Towards a Humane Theatre

Animal welfare and rights have always been an important topic to me.  I grew up volunteering at the BC SPCA with my mom and have had many pets over the years.  I have always questioned our society’s relationship with animals – are they friends, or food? Are they a resource and commodity, or living creatures deserving of rights?  I feel strongly that our current way of doing things – our pracitices with pets, livestock, and animals raised for the meat industry is largely exploitative and deeply troubling.  That being said, these feelings come with built in hypocracy – I would never wear fur, but I do own leather shoes (mostly second hand).  I don’t eat meat of any kind but I’m not vegan.  I am concerned about the treatment of animals in our society but I struggle with breaking free from the consumer cycle that is the main reason animals suffer for our convenience.

I find with these kind of issues, like the ‘greenwash’ movement, people tend to sieze upon the uncomfortable dualities of these things.  There are those who don’t pay any attention to their consumer habits and scoff at those who do; there are animal rights groups that believe strongly that vegetarianism is not enough, and that folks like me who aren’t absolute in our practices aren’t doing enough.  It’s a tough discussion to face –  I for one believe that the all or nothing approach will leave people (like the aforementioned naysayers) unwilling to try at all.  I believe that if we begin to shift our habits bit by bit as a society we can make great change.  And we must.

I’ve been thinking about how to make my passion for animal welfare and theatre work together and was inspired to give my makeup kit a cruelty-free makeover.  I thought it would be hard, given that I am working on a limited budget, but I was surprised to see how many companies have made the switch to cruelty free production. There are also a wealth of resources available to help locate affordable cruelty free products – I signed up to receive a free Cruelty Free Shopping Guide from Peta.  Their website is fantastic and comprehensive, and it’s easy to look up your favorite brands and see if they make the cut.  Through Peta I found My Beauty Bunny, a website/blog dedicated to finding fabulous products of all kinds that haven’t been tested on animals. Skeptics should visit My Beauty Bunny for proof that cruelty free cosmetics don’t have to be all hemp chapstick and vegetable dyes!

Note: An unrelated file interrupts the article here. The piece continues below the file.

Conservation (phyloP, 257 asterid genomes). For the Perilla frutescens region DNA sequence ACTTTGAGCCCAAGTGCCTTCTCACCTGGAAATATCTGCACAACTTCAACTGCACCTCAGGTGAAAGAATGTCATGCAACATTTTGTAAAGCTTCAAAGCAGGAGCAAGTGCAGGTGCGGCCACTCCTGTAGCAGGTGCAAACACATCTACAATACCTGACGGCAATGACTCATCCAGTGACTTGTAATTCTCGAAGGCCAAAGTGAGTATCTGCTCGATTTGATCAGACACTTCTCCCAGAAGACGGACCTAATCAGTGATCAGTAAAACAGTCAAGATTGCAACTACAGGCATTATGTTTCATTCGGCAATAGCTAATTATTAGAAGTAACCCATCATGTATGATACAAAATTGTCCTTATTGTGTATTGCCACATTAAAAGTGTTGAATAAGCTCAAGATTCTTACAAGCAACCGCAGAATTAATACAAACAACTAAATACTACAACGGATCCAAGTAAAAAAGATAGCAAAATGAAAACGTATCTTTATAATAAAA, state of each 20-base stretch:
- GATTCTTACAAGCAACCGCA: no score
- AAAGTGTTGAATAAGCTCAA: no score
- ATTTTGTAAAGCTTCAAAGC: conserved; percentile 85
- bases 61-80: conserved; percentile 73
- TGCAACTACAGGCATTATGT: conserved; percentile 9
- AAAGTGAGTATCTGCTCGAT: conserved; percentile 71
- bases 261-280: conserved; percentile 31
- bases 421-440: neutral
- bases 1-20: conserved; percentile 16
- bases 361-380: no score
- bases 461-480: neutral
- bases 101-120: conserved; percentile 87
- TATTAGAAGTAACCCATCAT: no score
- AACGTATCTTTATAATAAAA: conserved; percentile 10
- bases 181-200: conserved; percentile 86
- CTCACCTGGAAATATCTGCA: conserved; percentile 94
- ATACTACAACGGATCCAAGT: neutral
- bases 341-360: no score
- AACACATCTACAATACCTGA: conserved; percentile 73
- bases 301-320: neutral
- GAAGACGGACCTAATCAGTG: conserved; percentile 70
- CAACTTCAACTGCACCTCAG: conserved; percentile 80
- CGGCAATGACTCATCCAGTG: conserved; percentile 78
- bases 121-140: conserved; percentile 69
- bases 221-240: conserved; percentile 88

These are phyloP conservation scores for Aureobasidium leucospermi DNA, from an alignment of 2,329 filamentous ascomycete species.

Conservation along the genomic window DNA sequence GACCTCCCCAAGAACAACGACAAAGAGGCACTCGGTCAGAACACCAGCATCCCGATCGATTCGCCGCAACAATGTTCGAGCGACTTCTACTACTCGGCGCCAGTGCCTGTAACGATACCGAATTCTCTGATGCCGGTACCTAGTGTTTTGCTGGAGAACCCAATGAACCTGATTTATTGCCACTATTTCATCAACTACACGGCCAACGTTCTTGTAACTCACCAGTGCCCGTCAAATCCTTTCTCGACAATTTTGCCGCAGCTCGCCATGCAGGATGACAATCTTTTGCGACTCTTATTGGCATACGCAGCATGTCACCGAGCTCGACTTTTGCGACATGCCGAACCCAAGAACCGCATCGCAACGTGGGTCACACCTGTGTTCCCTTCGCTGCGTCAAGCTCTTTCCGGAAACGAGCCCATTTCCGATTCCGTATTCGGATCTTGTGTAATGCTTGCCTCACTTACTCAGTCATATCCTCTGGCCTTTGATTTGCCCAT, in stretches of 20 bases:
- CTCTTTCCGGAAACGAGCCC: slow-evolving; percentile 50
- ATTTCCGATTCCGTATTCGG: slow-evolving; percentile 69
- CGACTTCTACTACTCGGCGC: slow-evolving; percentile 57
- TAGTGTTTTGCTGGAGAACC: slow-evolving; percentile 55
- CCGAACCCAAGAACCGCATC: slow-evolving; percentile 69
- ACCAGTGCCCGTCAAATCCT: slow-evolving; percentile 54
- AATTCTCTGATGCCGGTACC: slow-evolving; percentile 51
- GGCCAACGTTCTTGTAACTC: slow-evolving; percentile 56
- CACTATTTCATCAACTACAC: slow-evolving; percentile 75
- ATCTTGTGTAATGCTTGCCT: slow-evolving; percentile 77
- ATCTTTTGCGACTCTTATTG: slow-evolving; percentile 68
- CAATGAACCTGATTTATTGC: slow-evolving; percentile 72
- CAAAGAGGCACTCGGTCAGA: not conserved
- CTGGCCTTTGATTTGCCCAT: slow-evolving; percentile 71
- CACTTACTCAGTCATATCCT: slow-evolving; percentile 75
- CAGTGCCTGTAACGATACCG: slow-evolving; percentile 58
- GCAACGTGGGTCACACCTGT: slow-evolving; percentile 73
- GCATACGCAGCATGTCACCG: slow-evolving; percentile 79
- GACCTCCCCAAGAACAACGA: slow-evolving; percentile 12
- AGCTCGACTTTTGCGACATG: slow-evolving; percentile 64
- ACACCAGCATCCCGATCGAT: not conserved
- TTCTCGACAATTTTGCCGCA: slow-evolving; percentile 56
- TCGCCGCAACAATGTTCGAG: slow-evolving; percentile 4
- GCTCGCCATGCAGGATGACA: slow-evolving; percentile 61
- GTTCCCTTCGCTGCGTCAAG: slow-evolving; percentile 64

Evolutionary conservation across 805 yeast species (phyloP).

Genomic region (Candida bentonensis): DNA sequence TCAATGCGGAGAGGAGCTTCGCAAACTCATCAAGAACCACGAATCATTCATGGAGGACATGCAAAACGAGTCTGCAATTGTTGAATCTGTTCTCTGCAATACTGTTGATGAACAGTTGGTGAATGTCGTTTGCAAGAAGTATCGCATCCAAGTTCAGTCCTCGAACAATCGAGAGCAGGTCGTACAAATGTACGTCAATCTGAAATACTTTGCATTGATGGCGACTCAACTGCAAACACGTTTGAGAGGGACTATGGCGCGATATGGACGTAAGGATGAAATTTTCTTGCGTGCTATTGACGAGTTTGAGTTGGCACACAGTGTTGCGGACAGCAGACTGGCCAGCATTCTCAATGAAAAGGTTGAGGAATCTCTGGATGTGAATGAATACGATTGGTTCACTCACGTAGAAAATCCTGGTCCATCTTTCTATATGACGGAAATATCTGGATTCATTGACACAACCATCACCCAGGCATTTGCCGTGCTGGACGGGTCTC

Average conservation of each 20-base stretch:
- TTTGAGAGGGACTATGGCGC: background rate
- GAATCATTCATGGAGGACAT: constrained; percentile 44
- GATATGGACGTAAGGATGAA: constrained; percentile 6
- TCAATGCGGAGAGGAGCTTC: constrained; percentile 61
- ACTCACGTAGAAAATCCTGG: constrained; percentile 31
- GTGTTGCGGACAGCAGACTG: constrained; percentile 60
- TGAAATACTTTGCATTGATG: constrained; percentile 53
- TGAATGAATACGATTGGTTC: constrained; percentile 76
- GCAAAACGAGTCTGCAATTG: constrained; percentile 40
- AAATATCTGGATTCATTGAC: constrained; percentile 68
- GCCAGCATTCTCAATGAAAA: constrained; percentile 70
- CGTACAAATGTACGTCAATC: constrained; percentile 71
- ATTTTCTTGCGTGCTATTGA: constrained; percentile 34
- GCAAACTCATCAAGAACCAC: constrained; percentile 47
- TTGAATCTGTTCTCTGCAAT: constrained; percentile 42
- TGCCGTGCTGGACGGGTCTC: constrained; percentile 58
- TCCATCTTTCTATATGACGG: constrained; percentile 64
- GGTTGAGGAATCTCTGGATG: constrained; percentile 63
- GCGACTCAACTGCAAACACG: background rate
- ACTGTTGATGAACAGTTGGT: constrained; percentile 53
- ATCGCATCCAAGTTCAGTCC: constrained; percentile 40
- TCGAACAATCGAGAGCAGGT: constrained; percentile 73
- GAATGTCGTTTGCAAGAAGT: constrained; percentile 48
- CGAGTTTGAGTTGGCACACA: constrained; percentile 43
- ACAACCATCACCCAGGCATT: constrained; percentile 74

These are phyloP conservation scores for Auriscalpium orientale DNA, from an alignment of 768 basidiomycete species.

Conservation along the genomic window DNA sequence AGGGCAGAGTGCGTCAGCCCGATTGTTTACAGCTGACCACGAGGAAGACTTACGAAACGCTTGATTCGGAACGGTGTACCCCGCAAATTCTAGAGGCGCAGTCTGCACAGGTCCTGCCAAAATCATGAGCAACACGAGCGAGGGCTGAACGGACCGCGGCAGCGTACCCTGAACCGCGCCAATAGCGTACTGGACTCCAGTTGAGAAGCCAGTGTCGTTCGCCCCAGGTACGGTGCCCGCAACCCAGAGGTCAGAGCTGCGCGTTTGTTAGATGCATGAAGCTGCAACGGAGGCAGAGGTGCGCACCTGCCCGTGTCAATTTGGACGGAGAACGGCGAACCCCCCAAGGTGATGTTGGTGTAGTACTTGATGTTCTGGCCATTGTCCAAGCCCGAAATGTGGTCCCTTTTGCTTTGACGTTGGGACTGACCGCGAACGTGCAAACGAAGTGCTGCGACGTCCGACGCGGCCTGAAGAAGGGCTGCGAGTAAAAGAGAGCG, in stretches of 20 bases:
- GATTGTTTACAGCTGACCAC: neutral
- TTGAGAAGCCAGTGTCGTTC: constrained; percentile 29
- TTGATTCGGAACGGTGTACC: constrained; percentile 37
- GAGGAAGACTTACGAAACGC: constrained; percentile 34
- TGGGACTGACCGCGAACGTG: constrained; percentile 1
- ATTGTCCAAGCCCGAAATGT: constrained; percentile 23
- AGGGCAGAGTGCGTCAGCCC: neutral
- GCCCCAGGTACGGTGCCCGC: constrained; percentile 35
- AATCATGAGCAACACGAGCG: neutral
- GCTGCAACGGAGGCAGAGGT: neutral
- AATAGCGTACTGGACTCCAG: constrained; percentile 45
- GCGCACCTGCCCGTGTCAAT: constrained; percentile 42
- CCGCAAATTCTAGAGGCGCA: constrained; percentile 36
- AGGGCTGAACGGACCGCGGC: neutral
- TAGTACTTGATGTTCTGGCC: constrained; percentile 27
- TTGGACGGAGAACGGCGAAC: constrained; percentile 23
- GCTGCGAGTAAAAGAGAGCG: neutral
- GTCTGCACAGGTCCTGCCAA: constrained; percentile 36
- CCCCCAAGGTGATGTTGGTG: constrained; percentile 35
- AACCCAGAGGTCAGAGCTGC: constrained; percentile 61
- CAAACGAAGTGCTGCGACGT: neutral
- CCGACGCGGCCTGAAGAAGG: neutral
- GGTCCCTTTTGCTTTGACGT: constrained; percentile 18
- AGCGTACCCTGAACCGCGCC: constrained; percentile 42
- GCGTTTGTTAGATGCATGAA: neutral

So who did make the cut?  I was so relieved to find Cover FX on the list – I’ve sworn by their kick-ass water based high pigment foundation for years and will proudly keep buying their products.  Revlon and Wet ‘N Wild both make drugstore-price cosmetics in great colors for the stage, and both are certified by My Beauty Bunny as cruelty free.  M.A.C, Sephora and Stila have also made the switch (UPDATE MARCH 2012: It seems that M.A.C. has backslid on its commitments – please check for up to date info from M.A.C. before deciding).    It didn’t take a ton of money or even a special trip to a different store to make my products cruelty free – just a little research and a commitment to changing my consumer habits. While I’m not always on board with Peta’s tactics in other areas regarding animal rights, I applaud their resources on cruelty-free consumerism.  By shifting our habits and ways of thinking,  we can send a message to companies still using barbaric animal testing that we prefer to stand behind those that have left those practices behind.  I plan to put my money where my mouth is and keep my art cruelty free.

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